The Counterrevolutionary Constitution - by Mark E. Smith
We've all been taught in school that the Founders of the United States of America fought a revolution that freed the colony from British rule. That much is true. They even drew up a list of complaints to explain why that revolution was necessary, which was published as The Declaration of Independence. In it they clearly enumerated the instances of tyranny that the colonists would no longer passively endure, but also laid out the principles of democracy they wished to establish:
"We hold these truths to be self-evident, that all men are created equal, that they are endowed by the Creator with certain unalienable Rights, that among these are Life, Liberty and the pursuit of Happiness --That to secure these rights, Governments are instituted among Men, deriving their just powers from the consent of the governed."
The lie we were taught to believe is that the Constitution of the United States of America established such a government and was the legitimate result and continuation of the revolution. It was not. It was a counterrevolutionary document and it totally betrayed the revolution.
It was not at all self-evident to the Framers that all men are created equal. In the Constitution they counted some men as equal but others as only three fifths persons. This was done to placate the slave-holding states into ratifying the Constitution.1
The Framers not only didn't secure the unalienable rights of Blacks to liberty, but denied those rights by allowing slavery, which is the opposite of liberty, to continue.
Although the Founders stated clearly that governments derive their just powers from the consent of the governed, the new Constitution didn't bother to ask for the consent of the majority of the governed. Blacks, Native Americans, indentured servants, women, and landless workers were certainly to be governed under the new Constitution, but they were not granted the right to vote. White male landowners were allowed to vote, but to ensure that the United States would be a plutocracy where those who owned the country ruled it, even their votes were not granted the decisive role they would have in a democracy. They were prohibited from voting for Senators or for President and Vice-President, and the Constitution made Congress, not citizens, the sole "Judge of the Elections, Returns and Qualifications of its own Members...." There was no guarantee that the popular vote even had to be counted, no less taken into account, and it could be overridden by the Electoral College, Congress, or the Supreme Court.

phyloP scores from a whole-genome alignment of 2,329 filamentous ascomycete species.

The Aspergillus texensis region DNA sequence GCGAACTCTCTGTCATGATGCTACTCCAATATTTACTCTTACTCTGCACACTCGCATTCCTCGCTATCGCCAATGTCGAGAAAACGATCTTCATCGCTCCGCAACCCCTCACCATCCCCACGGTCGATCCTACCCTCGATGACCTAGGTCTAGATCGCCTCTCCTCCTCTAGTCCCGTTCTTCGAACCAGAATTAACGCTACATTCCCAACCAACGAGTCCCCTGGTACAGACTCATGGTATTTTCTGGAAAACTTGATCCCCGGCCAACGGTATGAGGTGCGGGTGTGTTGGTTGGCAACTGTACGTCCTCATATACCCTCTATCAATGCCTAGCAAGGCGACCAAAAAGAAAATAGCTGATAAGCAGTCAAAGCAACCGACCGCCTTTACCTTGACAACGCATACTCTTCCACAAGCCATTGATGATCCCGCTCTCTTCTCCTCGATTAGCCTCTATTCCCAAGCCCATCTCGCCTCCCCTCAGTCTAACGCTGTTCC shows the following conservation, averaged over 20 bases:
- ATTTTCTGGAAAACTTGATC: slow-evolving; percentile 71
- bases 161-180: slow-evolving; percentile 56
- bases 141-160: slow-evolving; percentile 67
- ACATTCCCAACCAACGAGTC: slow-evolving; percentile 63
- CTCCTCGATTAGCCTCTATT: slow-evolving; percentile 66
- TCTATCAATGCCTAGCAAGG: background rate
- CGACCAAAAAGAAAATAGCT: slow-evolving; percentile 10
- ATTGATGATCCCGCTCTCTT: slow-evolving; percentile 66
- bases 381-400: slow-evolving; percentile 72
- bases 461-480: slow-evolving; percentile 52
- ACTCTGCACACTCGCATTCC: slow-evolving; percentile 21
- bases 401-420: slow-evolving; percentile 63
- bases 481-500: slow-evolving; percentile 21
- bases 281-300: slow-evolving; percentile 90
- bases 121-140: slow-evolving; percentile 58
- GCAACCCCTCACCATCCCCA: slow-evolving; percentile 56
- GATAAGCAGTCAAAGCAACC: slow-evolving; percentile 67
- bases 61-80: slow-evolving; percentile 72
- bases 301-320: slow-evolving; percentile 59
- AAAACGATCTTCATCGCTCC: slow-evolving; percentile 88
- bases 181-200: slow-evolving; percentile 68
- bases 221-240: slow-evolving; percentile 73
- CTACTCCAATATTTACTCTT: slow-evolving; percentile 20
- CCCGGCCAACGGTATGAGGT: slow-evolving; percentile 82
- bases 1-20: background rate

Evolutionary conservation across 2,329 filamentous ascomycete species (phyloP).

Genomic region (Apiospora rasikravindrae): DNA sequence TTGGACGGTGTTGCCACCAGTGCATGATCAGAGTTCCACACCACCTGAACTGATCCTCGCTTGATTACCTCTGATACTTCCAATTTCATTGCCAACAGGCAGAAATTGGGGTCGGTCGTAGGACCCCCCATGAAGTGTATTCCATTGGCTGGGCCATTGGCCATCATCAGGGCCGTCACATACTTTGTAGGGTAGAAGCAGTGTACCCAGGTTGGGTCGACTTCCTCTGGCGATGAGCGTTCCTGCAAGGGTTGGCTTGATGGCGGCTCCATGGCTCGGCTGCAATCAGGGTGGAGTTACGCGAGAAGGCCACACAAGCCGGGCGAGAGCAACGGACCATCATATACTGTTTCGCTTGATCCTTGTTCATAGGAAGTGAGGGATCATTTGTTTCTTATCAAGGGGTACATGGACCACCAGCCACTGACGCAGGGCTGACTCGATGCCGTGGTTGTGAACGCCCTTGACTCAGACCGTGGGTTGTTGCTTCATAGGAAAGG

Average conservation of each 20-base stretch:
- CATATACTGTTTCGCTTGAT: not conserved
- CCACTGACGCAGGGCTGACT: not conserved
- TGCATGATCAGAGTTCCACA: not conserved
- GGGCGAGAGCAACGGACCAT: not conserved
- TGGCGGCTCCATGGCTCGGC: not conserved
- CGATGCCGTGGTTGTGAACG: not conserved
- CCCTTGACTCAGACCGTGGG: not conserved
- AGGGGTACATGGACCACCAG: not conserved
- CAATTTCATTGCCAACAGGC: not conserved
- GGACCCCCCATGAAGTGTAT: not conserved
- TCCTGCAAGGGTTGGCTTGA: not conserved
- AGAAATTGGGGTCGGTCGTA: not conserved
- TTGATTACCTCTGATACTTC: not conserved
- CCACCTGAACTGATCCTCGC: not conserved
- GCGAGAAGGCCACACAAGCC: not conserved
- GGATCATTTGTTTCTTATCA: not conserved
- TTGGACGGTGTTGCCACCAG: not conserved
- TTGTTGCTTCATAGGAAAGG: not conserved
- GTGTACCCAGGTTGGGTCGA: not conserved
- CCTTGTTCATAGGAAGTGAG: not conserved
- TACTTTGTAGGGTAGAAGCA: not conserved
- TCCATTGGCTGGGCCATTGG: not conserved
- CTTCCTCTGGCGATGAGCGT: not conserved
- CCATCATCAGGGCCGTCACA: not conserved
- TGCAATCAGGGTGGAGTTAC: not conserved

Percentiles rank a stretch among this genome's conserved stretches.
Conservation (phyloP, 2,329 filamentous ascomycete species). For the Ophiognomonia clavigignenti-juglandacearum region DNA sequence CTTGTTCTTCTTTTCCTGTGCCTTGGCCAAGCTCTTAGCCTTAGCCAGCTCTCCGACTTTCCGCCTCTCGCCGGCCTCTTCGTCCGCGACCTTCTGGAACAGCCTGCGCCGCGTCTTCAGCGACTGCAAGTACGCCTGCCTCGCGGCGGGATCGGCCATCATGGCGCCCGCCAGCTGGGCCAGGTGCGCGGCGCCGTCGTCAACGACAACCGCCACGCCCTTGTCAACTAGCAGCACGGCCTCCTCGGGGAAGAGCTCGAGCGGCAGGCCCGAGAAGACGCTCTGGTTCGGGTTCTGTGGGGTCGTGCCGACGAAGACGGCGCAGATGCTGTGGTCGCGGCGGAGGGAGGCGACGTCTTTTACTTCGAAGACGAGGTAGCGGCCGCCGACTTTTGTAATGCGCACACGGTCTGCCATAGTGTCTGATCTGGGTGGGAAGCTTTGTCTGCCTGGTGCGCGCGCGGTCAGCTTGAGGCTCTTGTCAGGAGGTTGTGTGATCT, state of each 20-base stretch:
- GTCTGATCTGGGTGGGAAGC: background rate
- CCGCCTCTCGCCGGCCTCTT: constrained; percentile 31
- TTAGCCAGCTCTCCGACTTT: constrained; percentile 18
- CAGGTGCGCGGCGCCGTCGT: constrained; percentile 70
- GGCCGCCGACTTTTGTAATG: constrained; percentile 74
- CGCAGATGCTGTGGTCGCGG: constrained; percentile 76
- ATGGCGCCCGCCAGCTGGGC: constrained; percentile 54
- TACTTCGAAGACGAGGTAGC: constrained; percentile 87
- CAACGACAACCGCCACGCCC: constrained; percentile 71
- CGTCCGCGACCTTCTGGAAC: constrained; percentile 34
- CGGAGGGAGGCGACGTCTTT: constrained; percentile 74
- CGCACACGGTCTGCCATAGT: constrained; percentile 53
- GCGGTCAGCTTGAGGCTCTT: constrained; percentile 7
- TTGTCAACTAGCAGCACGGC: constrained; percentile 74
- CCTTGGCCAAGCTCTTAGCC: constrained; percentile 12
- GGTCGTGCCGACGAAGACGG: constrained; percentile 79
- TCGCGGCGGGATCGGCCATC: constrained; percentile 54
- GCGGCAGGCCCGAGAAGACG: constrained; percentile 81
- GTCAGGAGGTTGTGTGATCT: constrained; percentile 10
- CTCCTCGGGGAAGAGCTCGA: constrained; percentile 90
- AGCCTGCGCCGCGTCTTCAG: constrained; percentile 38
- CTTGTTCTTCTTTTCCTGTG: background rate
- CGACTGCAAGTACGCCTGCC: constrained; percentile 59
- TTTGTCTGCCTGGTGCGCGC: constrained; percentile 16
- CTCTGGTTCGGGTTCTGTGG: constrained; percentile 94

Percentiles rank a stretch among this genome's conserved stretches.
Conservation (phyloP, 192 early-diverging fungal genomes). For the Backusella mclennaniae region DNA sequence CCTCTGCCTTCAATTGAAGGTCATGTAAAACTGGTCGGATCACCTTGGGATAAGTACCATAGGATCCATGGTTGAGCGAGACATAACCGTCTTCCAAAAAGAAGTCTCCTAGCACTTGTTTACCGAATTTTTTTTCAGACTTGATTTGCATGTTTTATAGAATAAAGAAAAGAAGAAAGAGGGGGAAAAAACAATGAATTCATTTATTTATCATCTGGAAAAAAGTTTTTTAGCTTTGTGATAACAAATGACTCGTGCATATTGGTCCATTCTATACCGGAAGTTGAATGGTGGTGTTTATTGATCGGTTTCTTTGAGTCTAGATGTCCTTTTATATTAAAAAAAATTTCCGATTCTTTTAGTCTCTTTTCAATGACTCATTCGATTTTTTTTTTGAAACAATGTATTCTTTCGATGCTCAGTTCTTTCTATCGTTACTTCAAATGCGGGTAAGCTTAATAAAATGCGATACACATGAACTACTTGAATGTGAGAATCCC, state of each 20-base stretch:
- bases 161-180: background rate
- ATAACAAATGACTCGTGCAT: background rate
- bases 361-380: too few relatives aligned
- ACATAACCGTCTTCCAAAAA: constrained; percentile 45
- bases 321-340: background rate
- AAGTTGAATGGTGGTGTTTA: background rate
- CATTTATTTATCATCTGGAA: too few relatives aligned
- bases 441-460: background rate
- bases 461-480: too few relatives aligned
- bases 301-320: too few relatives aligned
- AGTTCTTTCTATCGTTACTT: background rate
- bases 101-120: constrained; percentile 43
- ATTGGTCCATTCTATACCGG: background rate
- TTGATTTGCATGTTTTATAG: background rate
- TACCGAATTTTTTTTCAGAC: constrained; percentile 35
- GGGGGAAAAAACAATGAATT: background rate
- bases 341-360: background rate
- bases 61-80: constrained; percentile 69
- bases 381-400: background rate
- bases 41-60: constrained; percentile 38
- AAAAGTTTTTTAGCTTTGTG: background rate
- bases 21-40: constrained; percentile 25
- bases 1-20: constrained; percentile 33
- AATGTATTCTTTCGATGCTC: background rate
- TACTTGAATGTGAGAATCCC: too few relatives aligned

The revolution, fought to establish equality and democracy, had been betrayed by a Constitution that condoned inequality and established a plutocracy.
But the Framers didn't stop there. In their counterrevolutionary zeal, and against the wishes of Thomas Jefferson and other delegates, they gave an unelected body, the Supreme Court, the power to made decisions that could not be appealed. Such totalitarian power in the hands of unelected people is contrary to the most basic principles of democracy. This was exactly the sort of power that King George had and that the colonists revolted against. They were able to, and frequently did, petition the king for redress of grievances, but they had no vote in his decisions and his edicts could not be appealed. In establishing the Supreme Court, the Framers once again betrayed the revolution and established an undemocratic distribution of power that the Founders had shed blood to rid us of.
There are many more examples, some of which I've mentioned in my other writings, but these should suffice to demonstrate that the Constitution of the United States of America was a counterrevolutionary document and a betrayal of the democratic principles set out in the Declaration of Independence.
1. Slavery's Constitution: From Revolution to Ratification, by David Waldstreicher
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